Hispanics will make up nearly 20 percent of the labor force in 2024

September 28, 2016

In observation of Hispanic Heritage month, which runs every year from September 15 through October 15, The Economics Daily takes a look at some labor force statistics for Hispanic Americans.

The Hispanic share of the labor force is expected to increase more than that of any other demographic group, because of both overall population growth (from higher births and increased immigration) and higher labor force participation rates. Over the 2004–14 decade, the Hispanic civilian noninstitutional population grew at an average annual rate of 3.2 percent.

Civilian noninstitutional population, by Hispanic origin, 1994, 2004, 2014, and projected 2024
Year Level Percent of population

1994

18,117,000 9.2

2004

28,109,000 12.6

2014

38,400,000 15.5

2024

49,272,000 18.3

As the Hispanic population continues to increase at faster rates, so does the group’s labor force. The Hispanic labor force was nearly 12.0 million in 1994, 19.3 million in 2004, and 25.4 million in 2014. BLS projects that it will reach 32.5 million in 2024, increasing the share of Hispanics in the total labor force over the next decade. In 2004, Hispanics were 13.1 percent of the labor force, a share that increased to 16.3 percent in 2014. BLS projects that Hispanics will make up nearly 20 percent of the labor force in 2024.

Civilian labor force, by Hispanic origin, 1994, 2004, 2014, and projected 2024
Year Level Percent of labor force

1994

11,975,000 9.1

2004

19,272,000 13.1

2014

25,370,000 16.3

2024

32,486,000 19.8

The Hispanic labor force participation rate was 66.1 percent in 1994 and increased by 2.5 percentage points, to 68.6 percent by 2004. The 2007–09 recession brought about falling participation rates for all race and ethnic groups, including Hispanics, whose labor force participation rate returned to the 1994 level of 66.1 percent in 2014.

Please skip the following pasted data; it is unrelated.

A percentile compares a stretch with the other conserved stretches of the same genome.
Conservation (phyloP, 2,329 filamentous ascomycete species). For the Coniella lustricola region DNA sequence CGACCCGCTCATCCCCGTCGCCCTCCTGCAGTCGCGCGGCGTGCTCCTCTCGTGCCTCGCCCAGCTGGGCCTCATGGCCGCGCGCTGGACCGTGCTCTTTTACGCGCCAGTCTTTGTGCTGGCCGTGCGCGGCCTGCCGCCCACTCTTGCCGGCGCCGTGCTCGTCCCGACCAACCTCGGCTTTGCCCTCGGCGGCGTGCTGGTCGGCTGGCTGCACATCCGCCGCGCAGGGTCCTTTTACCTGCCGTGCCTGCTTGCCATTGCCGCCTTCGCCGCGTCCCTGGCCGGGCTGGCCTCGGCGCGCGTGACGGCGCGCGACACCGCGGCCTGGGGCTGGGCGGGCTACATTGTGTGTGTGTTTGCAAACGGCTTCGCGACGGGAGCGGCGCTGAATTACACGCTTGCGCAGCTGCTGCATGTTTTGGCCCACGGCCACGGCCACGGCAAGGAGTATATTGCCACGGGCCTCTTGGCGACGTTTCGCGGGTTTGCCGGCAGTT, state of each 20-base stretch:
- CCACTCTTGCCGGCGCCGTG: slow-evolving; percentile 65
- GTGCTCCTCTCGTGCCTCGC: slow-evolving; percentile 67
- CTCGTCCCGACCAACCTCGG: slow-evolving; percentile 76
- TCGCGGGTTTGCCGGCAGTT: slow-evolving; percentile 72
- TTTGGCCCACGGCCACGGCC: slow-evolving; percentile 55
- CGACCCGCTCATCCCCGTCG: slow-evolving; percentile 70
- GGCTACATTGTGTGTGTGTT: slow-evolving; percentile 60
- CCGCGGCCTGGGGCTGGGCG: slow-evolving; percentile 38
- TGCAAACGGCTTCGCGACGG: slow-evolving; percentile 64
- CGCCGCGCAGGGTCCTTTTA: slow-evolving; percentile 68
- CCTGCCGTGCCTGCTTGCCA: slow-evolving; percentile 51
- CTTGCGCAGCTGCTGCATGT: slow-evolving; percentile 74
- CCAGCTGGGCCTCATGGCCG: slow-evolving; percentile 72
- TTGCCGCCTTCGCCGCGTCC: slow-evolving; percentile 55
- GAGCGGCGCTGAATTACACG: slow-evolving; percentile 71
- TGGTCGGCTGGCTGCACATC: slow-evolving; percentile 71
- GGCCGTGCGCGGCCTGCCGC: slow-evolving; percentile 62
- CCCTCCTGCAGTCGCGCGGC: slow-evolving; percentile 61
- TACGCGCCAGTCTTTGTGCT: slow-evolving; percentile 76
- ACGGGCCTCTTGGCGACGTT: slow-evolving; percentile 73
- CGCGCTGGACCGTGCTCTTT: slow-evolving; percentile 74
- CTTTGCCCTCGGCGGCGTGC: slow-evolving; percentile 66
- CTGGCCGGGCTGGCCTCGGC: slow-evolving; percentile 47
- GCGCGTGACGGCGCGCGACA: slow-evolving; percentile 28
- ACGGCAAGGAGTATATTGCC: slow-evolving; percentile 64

The labor force participation rate of Hispanics is projected to decrease slightly by 2024. Hispanic men historically have had a higher labor force participation rate than non-Hispanic men. Hispanic women, by contrast, have had a lower participation than non-Hispanic women. The high labor force participation rate of Hispanic men reflects, in part, their age structure: Hispanics have a younger population than non-Hispanic groups, with a greater proportion at the ages of higher labor force participation.

Civilian labor force participation rate, by Hispanic origin, 1994, 2004, 2014, and projected 2024
Year Participation rate

1994

66.1

2004

68.6

2014

66.1

2024

65.9

Higher participation in the labor force by Hispanic men relative to other racial and ethnic groups is projected to increase its share in the labor force, continuing the trend of even more racial and ethnic diversity in the workforce in the next 10 years. The projection for Hispanic women’s participation rates is also higher than the projected rates for non-Hispanic women; this is a reversal of the historical data.

These data are from the Current Population Survey and the Employment Projections program and can be found in the December 2015 Monthly Labor Review article "Labor force projections to 2024: the labor force is growing, but slowly." Hispanics may be of any race. Population data are for ages 16 and older. For more information about Hispanics in the workforce, see this short video by the Department of Labor.

SUGGESTED CITATION

Bureau of Labor Statistics, U.S. Department of Labor, The Economics Daily, Hispanics will make up nearly 20 percent of the labor force in 2024 on the Internet at https://www.bls.gov/opub/ted/2016/hispanics-will-make-up-nearly-20-percent-of-the-labor-force-in-2024.htm (visited September 15, 2019).

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